Intervention Designed to Increase Adherence and Improve BP
- Tue, 6/19/12 - 10:54am
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Much of the racial gap in mortality rates between whites and African Americans can be attributed to the disproportionate number of African Americans with poorly controlled hypertension. Lack of adherence to medication regimens may explain the poor blood pressure (BP) control among African Americans. The adverse effect of inadequate adherence on cardiovascular mortality and morbidity has been well established, creating a need for interventions designed to improve adherence and narrow the racial gap in outcomes related to hypertension.
The most common feature of successful adherence improvement interventions is a multifaceted strategy such as the behavioral-education combination. However, according to researchers, the effectiveness in primary care of interventions that are based on the social cognitive theory of human behavior with an emphasis on self-efficacy have not been sufficiently tested, particularly among minority patients.
The researchers recently conducted a study among African Americans with hypertension in a primary care practice to determine whether a patient education (PE) intervention combined with positive-affect induction and self-affirmation (PA) was more effective than PE alone in improving adherence to medications and reduction in BP. They reported results of the study in Archives of Internal Medicine [2012;172(4):322-326].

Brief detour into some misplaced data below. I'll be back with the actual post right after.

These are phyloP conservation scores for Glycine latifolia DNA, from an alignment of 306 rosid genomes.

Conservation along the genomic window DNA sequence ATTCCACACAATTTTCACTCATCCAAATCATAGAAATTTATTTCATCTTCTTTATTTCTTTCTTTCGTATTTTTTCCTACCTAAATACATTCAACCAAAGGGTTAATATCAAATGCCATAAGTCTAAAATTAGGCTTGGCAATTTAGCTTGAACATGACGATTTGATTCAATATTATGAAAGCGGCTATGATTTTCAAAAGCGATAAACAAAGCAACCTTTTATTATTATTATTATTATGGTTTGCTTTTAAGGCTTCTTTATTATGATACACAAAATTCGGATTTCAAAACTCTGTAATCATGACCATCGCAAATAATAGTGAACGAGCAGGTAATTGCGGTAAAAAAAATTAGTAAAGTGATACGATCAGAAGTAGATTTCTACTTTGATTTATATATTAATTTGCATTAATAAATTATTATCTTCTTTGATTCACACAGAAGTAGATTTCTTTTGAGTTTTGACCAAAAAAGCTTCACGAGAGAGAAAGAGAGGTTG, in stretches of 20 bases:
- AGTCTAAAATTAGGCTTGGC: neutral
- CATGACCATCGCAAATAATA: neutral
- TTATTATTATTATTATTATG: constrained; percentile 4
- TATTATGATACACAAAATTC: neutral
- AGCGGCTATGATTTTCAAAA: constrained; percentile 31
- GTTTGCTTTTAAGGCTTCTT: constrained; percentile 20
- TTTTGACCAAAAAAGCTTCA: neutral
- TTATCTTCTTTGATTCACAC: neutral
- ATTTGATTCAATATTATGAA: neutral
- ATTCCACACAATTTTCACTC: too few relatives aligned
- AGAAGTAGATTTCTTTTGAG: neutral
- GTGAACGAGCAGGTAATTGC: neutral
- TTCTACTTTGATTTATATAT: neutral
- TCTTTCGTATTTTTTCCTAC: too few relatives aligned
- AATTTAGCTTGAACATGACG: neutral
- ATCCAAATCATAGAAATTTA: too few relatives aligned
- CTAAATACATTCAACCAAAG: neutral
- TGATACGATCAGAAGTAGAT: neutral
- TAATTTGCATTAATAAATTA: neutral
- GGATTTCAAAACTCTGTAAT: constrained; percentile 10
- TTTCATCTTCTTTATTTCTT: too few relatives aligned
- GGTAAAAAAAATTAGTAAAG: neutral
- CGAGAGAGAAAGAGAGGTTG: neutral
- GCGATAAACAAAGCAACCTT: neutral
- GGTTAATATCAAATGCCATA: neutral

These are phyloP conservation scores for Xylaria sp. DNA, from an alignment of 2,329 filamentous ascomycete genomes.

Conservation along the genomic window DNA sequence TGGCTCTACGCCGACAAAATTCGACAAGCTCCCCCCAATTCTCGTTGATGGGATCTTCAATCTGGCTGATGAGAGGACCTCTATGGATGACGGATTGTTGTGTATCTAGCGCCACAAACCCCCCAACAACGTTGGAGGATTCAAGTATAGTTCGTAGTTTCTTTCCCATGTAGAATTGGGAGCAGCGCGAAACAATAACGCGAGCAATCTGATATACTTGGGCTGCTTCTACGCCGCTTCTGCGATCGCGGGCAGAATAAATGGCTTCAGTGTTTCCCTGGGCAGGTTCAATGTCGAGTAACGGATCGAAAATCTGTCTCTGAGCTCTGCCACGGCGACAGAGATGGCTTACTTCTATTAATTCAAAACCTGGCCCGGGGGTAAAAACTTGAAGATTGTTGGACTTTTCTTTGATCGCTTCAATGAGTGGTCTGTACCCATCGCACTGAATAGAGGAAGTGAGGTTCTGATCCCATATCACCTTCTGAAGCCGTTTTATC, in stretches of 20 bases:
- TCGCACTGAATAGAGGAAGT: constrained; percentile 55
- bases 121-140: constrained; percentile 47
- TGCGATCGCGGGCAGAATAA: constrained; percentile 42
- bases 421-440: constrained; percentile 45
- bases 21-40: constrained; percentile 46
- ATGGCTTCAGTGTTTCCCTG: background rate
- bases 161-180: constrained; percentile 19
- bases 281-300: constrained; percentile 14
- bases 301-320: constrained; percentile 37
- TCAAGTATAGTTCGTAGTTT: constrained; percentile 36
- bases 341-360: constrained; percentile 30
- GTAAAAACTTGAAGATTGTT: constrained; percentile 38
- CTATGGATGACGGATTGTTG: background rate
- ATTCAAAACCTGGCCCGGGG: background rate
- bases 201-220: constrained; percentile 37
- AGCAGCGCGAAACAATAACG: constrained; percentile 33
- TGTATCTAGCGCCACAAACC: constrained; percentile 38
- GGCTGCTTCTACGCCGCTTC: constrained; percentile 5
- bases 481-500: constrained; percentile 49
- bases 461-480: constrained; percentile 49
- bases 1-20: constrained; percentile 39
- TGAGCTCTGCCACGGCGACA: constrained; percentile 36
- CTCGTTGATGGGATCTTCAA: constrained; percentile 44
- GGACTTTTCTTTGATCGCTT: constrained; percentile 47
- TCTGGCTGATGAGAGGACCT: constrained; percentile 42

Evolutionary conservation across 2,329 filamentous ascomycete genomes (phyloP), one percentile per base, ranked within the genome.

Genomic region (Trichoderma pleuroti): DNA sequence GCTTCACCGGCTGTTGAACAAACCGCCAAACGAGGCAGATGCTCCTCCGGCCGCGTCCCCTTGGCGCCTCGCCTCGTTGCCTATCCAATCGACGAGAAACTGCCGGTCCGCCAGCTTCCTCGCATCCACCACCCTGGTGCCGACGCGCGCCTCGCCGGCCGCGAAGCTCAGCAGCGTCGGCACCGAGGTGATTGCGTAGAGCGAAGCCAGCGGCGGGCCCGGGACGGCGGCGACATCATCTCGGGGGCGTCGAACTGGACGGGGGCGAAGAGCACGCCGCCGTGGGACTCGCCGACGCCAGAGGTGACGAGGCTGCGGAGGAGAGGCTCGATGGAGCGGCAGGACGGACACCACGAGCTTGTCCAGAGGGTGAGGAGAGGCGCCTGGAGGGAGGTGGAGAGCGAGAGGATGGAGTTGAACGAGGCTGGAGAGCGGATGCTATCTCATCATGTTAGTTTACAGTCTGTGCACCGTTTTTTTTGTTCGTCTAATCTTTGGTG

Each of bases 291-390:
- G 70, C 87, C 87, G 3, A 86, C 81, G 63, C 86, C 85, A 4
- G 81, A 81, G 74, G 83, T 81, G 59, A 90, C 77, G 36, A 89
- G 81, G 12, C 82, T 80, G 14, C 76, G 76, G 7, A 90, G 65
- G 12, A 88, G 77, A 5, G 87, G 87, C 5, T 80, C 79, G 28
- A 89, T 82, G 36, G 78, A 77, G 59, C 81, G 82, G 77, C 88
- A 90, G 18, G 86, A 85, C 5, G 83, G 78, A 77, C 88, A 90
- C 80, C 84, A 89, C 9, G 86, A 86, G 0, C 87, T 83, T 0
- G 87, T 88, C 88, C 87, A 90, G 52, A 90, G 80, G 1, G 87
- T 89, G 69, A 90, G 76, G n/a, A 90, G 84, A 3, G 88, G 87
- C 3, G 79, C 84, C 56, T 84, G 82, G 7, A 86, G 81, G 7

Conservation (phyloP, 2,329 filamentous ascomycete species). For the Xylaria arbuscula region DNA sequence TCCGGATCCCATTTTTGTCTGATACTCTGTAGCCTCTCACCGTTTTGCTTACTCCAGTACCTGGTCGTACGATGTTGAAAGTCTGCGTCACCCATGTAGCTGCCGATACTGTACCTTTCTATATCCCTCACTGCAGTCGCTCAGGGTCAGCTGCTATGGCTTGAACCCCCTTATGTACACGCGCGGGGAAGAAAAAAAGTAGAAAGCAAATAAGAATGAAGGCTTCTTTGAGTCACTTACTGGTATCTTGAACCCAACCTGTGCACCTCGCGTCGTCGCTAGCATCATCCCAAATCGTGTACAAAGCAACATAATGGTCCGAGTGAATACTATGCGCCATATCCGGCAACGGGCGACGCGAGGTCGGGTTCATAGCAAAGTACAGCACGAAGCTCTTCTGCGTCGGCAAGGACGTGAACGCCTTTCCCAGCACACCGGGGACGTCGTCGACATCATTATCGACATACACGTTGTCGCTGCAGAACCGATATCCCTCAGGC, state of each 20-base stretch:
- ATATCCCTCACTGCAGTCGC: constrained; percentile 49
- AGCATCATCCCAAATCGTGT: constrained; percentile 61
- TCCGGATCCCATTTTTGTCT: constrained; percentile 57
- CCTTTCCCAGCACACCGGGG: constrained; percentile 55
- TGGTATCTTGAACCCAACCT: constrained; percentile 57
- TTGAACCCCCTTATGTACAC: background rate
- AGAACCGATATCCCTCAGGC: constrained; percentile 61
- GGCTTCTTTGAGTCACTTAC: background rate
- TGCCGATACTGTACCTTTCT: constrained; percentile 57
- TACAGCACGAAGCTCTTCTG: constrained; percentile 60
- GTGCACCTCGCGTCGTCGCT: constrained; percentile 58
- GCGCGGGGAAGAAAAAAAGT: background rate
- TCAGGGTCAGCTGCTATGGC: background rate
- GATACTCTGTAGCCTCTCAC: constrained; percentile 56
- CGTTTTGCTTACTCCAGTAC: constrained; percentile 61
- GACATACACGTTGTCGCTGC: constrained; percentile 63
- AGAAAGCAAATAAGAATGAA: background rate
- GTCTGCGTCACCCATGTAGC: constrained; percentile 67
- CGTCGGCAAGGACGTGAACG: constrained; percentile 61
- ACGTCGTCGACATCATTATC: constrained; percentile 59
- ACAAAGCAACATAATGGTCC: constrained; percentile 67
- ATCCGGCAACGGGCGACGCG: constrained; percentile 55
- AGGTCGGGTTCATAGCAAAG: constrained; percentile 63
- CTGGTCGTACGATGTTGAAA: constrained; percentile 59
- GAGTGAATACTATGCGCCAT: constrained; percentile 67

The 2-arm, randomized controlled study included 256 hypertensive African Americans in 2 primary care practices. Following enrollment and baseline assessment, participants were followed up via bimonthly telephone interviews for 12 months. The primary outcome measures were medication adherence and within-patient change in BP from baseline to 12 months.
At baseline, research assistants (RAs) assessed patient eligibility and demographic status, and reviewed each patient’s electronic medical record for office BP readings, medication list, and comorbidity using the Charlson Comorbidity Index. Patients were provided with validated self-report measures to assess depressive symptoms, social support, medication adherence, and positive and negative affect. Each patient was given an electronic pill monitor used to measure adherence to prescribed antihypertensive medication.
Patients where then randomized in a 1:1 ratio to either the PE control group or the PA intervention group. Patients in the PE control group received a culturally tailored educational workbook designed to enhance patients’ knowledge about hypertension, improve self-management behaviors, and support goal setting. The RAs met with the patients to review the workbook and followed the meeting with bimonthly telephone calls to assess the patient’s behavioral contract and confidence to adhere to the medication regimen. The assessments were used to identify and advise the patient on possible barriers to adherence.
Patients in the PA intervention group received the same workbook, enhanced with a chapter addressing the benefits of “positive moments in overcoming obstacles to medication adherence.” They also received 2 forms of PA during the bimonthly follow-up telephone calls: (1) after noting things in their lives that made them feel good, they were asked to incorporate those positive feelings into their daily lives; and (2) unexpected small gifts were sent to them in the mail prior to each telephone follow-up.
At baseline, the groups had similar BP (mean BP 137/82 mm Hg), 36% of patients had diabetes, 11% had stroke, and 3% had chronic kidney disease. At 12 months, based on the intention-to-treat principle, medication adherence in the PA group was 42% compared with 36% in the PE group (P=.049). The within-group reduction in systolic BP and diastolic BP for the groups was not significant.